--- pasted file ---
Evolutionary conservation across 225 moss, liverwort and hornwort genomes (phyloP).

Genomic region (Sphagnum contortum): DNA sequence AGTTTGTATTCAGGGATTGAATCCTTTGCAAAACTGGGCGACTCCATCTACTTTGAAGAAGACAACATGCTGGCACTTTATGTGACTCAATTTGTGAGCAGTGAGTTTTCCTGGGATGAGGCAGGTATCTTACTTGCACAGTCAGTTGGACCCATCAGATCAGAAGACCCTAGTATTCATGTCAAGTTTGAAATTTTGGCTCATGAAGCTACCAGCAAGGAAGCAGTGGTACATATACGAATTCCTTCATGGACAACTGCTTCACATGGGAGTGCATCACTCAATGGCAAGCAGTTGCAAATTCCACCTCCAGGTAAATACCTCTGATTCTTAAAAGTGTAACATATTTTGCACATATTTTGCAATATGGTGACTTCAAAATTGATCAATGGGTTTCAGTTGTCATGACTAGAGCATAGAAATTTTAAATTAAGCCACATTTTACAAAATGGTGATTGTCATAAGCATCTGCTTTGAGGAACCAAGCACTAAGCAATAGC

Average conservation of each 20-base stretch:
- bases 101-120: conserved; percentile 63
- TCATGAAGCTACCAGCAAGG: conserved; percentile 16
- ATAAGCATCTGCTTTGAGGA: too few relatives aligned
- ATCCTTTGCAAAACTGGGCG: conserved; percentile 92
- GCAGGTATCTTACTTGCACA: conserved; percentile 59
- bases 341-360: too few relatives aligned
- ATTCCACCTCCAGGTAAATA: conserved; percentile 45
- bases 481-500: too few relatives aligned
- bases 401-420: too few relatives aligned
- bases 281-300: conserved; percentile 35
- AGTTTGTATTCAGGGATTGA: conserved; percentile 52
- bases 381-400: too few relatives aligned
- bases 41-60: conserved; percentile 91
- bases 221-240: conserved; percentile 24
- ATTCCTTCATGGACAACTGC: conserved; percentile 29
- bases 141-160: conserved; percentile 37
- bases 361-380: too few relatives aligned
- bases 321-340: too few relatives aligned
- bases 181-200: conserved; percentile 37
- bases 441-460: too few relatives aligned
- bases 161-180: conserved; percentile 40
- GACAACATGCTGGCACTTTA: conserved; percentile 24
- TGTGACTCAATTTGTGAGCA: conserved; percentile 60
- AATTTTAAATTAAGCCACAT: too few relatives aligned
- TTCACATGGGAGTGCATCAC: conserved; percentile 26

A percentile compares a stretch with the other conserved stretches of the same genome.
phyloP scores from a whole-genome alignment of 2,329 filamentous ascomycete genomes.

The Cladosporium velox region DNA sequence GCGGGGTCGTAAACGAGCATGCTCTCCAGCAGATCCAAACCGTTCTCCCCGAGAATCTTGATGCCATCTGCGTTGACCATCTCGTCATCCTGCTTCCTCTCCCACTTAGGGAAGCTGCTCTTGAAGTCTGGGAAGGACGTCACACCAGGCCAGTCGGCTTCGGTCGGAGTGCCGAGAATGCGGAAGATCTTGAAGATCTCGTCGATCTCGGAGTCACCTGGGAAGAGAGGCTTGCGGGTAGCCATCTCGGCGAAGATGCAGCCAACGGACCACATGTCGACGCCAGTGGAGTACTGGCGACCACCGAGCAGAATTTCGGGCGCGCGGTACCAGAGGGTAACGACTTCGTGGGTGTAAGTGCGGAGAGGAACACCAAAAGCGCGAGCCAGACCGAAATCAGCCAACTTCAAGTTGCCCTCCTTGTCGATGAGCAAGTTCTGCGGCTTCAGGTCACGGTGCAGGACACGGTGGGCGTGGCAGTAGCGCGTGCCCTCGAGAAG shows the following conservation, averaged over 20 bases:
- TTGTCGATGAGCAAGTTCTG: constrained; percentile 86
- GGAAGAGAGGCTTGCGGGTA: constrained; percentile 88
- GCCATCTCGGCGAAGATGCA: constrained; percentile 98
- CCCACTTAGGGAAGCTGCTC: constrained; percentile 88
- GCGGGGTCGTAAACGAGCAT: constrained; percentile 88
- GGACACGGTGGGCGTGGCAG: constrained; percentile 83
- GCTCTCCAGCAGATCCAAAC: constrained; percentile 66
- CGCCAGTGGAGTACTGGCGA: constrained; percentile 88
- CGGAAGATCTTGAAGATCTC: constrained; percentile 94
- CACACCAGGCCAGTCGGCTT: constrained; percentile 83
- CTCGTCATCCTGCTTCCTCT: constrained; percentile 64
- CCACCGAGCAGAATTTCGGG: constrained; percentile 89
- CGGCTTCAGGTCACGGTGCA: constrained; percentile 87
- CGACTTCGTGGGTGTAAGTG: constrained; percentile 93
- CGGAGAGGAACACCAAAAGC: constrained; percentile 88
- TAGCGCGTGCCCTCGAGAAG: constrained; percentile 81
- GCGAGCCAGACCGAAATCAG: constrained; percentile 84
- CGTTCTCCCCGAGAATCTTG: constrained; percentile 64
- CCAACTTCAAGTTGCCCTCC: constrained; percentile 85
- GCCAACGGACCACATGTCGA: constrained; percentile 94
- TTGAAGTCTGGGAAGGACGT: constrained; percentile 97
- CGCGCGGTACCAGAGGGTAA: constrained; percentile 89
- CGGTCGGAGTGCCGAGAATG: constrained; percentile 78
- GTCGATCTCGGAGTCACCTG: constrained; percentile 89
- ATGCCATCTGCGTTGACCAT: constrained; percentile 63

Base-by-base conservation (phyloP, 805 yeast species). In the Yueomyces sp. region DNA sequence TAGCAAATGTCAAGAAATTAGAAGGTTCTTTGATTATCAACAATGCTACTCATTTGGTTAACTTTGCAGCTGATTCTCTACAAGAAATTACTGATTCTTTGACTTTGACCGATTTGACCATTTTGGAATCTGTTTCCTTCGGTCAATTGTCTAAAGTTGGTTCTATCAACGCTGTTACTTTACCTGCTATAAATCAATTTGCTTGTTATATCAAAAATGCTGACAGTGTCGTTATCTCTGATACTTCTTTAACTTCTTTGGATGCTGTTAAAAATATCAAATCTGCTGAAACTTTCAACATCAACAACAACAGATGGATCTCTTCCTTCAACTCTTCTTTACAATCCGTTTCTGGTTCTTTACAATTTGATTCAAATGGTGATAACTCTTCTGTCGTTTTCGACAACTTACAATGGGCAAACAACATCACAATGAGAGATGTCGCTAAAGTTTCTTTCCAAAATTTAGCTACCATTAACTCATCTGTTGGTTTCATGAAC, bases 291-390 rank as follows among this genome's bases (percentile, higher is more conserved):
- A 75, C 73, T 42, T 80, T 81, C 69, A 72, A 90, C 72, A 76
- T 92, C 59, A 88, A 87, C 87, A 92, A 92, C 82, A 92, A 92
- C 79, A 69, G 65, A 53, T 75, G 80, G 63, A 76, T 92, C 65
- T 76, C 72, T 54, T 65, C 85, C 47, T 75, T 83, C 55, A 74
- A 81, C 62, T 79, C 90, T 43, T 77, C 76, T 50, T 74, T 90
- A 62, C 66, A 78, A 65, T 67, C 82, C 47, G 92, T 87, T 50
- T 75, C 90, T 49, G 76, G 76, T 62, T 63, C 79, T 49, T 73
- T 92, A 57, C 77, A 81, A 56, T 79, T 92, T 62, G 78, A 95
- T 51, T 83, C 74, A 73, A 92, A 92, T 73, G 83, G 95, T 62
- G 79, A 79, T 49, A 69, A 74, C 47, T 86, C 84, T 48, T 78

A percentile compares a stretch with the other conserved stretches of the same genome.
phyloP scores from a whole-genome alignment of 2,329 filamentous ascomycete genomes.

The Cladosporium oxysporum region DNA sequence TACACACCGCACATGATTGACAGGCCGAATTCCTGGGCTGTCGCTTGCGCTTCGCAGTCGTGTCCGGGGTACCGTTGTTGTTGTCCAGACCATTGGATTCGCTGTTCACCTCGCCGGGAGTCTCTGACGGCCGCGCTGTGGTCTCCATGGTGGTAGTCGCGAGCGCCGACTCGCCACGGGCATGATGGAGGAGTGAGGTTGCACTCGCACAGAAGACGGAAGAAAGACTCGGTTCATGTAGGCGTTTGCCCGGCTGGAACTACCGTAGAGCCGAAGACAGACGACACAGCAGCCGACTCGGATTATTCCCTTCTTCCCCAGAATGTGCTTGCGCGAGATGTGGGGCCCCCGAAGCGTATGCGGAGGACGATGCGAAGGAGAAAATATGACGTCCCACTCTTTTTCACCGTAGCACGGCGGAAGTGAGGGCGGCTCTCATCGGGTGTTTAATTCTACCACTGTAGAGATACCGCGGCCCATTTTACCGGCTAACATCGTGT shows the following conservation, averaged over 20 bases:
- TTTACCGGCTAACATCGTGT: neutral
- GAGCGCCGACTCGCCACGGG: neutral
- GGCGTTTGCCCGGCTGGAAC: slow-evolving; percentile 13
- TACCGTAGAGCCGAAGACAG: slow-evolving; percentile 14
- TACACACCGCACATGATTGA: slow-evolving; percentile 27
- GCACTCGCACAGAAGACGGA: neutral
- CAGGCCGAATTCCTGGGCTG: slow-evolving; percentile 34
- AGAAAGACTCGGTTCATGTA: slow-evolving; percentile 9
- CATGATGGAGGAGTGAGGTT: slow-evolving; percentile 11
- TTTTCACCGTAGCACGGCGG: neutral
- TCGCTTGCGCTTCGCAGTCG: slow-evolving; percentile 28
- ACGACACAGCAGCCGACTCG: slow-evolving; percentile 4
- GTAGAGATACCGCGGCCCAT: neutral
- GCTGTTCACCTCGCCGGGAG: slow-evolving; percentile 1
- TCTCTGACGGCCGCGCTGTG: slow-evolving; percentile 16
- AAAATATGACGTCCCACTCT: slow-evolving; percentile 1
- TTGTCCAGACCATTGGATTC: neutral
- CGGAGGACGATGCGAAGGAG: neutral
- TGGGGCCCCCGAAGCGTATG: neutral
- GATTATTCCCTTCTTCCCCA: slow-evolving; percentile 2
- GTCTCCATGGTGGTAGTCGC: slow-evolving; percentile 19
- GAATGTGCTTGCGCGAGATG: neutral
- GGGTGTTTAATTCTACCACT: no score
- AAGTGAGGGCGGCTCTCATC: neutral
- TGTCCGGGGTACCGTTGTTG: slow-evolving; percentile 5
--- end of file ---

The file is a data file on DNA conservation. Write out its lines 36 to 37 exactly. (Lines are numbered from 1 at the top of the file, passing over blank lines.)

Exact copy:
- GCGGGGTCGTAAACGAGCAT: constrained; percentile 88
- GGACACGGTGGGCGTGGCAG: constrained; percentile 83